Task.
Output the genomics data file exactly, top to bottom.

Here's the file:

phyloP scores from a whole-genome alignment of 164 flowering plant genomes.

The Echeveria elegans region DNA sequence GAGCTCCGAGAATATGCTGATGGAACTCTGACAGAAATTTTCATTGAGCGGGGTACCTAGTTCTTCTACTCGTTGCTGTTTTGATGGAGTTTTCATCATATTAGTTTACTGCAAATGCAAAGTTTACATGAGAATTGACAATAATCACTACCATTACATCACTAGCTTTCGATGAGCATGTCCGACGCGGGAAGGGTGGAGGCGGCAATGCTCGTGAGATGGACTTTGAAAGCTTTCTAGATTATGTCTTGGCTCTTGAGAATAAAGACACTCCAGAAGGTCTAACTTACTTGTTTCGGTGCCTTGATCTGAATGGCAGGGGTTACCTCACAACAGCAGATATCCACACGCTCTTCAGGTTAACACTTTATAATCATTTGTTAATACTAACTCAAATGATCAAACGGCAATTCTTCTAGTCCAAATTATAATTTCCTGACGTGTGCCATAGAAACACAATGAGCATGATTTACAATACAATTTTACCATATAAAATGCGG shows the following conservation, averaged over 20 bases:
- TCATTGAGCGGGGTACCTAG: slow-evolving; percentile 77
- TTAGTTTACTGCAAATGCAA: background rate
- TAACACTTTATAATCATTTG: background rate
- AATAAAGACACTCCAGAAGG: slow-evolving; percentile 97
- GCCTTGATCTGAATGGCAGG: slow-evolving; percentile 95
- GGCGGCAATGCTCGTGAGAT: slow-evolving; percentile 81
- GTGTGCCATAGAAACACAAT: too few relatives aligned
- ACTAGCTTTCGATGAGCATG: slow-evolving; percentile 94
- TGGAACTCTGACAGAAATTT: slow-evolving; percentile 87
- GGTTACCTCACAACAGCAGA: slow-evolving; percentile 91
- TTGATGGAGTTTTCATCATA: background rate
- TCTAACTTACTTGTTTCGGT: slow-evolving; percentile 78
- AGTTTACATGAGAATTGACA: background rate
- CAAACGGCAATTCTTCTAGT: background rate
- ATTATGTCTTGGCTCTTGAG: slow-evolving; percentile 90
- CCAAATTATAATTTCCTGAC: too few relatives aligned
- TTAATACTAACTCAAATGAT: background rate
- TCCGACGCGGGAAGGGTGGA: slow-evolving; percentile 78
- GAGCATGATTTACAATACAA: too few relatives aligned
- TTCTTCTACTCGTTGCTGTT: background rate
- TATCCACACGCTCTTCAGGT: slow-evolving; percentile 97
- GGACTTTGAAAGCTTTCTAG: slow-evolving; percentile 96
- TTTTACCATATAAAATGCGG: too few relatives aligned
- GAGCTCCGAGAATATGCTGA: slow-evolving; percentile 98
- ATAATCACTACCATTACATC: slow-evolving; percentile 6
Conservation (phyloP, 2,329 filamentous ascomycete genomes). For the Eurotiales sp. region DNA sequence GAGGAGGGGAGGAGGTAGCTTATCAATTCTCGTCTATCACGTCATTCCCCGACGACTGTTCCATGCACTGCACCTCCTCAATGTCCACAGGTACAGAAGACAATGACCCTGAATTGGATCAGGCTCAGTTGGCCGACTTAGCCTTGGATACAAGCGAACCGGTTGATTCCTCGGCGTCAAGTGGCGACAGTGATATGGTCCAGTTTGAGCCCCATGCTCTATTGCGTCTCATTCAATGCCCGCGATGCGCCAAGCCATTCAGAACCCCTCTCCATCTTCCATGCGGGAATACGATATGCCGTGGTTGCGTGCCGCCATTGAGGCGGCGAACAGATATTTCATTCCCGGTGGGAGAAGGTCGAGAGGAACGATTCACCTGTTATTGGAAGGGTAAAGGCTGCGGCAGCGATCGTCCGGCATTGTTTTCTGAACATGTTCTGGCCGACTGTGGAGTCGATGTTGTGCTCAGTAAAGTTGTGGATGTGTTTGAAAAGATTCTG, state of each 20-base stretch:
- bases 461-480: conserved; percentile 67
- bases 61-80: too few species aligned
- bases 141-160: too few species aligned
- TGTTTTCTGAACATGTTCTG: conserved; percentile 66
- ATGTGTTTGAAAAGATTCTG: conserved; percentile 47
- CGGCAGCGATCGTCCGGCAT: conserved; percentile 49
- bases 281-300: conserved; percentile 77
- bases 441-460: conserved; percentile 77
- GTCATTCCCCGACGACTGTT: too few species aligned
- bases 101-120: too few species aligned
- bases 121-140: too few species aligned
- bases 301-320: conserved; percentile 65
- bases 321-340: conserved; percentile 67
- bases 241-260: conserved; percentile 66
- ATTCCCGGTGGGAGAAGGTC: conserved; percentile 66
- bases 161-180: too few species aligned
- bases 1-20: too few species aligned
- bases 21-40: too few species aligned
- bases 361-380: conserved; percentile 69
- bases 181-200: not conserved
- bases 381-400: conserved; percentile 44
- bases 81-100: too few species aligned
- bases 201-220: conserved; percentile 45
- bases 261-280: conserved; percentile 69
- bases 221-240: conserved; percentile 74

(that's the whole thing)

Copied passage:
phyloP scores from a whole-genome alignment of 164 flowering plant genomes.

The Echeveria elegans region DNA sequence GAGCTCCGAGAATATGCTGATGGAACTCTGACAGAAATTTTCATTGAGCGGGGTACCTAGTTCTTCTACTCGTTGCTGTTTTGATGGAGTTTTCATCATATTAGTTTACTGCAAATGCAAAGTTTACATGAGAATTGACAATAATCACTACCATTACATCACTAGCTTTCGATGAGCATGTCCGACGCGGGAAGGGTGGAGGCGGCAATGCTCGTGAGATGGACTTTGAAAGCTTTCTAGATTATGTCTTGGCTCTTGAGAATAAAGACACTCCAGAAGGTCTAACTTACTTGTTTCGGTGCCTTGATCTGAATGGCAGGGGTTACCTCACAACAGCAGATATCCACACGCTCTTCAGGTTAACACTTTATAATCATTTGTTAATACTAACTCAAATGATCAAACGGCAATTCTTCTAGTCCAAATTATAATTTCCTGACGTGTGCCATAGAAACACAATGAGCATGATTTACAATACAATTTTACCATATAAAATGCGG shows the following conservation, averaged over 20 bases:
- TCATTGAGCGGGGTACCTAG: slow-evolving; percentile 77
- TTAGTTTACTGCAAATGCAA: background rate
- TAACACTTTATAATCATTTG: background rate
- AATAAAGACACTCCAGAAGG: slow-evolving; percentile 97
- GCCTTGATCTGAATGGCAGG: slow-evolving; percentile 95
- GGCGGCAATGCTCGTGAGAT: slow-evolving; percentile 81
- GTGTGCCATAGAAACACAAT: too few relatives aligned
- ACTAGCTTTCGATGAGCATG: slow-evolving; percentile 94
- TGGAACTCTGACAGAAATTT: slow-evolving; percentile 87
- GGTTACCTCACAACAGCAGA: slow-evolving; percentile 91
- TTGATGGAGTTTTCATCATA: background rate
- TCTAACTTACTTGTTTCGGT: slow-evolving; percentile 78
- AGTTTACATGAGAATTGACA: background rate
- CAAACGGCAATTCTTCTAGT: background rate
- ATTATGTCTTGGCTCTTGAG: slow-evolving; percentile 90
- CCAAATTATAATTTCCTGAC: too few relatives aligned
- TTAATACTAACTCAAATGAT: background rate
- TCCGACGCGGGAAGGGTGGA: slow-evolving; percentile 78
- GAGCATGATTTACAATACAA: too few relatives aligned
- TTCTTCTACTCGTTGCTGTT: background rate
- TATCCACACGCTCTTCAGGT: slow-evolving; percentile 97
- GGACTTTGAAAGCTTTCTAG: slow-evolving; percentile 96
- TTTTACCATATAAAATGCGG: too few relatives aligned
- GAGCTCCGAGAATATGCTGA: slow-evolving; percentile 98
- ATAATCACTACCATTACATC: slow-evolving; percentile 6
Conservation (phyloP, 2,329 filamentous ascomycete genomes). For the Eurotiales sp. region DNA sequence GAGGAGGGGAGGAGGTAGCTTATCAATTCTCGTCTATCACGTCATTCCCCGACGACTGTTCCATGCACTGCACCTCCTCAATGTCCACAGGTACAGAAGACAATGACCCTGAATTGGATCAGGCTCAGTTGGCCGACTTAGCCTTGGATACAAGCGAACCGGTTGATTCCTCGGCGTCAAGTGGCGACAGTGATATGGTCCAGTTTGAGCCCCATGCTCTATTGCGTCTCATTCAATGCCCGCGATGCGCCAAGCCATTCAGAACCCCTCTCCATCTTCCATGCGGGAATACGATATGCCGTGGTTGCGTGCCGCCATTGAGGCGGCGAACAGATATTTCATTCCCGGTGGGAGAAGGTCGAGAGGAACGATTCACCTGTTATTGGAAGGGTAAAGGCTGCGGCAGCGATCGTCCGGCATTGTTTTCTGAACATGTTCTGGCCGACTGTGGAGTCGATGTTGTGCTCAGTAAAGTTGTGGATGTGTTTGAAAAGATTCTG, state of each 20-base stretch:
- bases 461-480: conserved; percentile 67
- bases 61-80: too few species aligned
- bases 141-160: too few species aligned
- TGTTTTCTGAACATGTTCTG: conserved; percentile 66
- ATGTGTTTGAAAAGATTCTG: conserved; percentile 47
- CGGCAGCGATCGTCCGGCAT: conserved; percentile 49
- bases 281-300: conserved; percentile 77
- bases 441-460: conserved; percentile 77
- GTCATTCCCCGACGACTGTT: too few species aligned
- bases 101-120: too few species aligned
- bases 121-140: too few species aligned
- bases 301-320: conserved; percentile 65
- bases 321-340: conserved; percentile 67
- bases 241-260: conserved; percentile 66
- ATTCCCGGTGGGAGAAGGTC: conserved; percentile 66
- bases 161-180: too few species aligned
- bases 1-20: too few species aligned
- bases 21-40: too few species aligned
- bases 361-380: conserved; percentile 69
- bases 181-200: not conserved
- bases 381-400: conserved; percentile 44
- bases 81-100: too few species aligned
- bases 201-220: conserved; percentile 45
- bases 261-280: conserved; percentile 69
- bases 221-240: conserved; percentile 74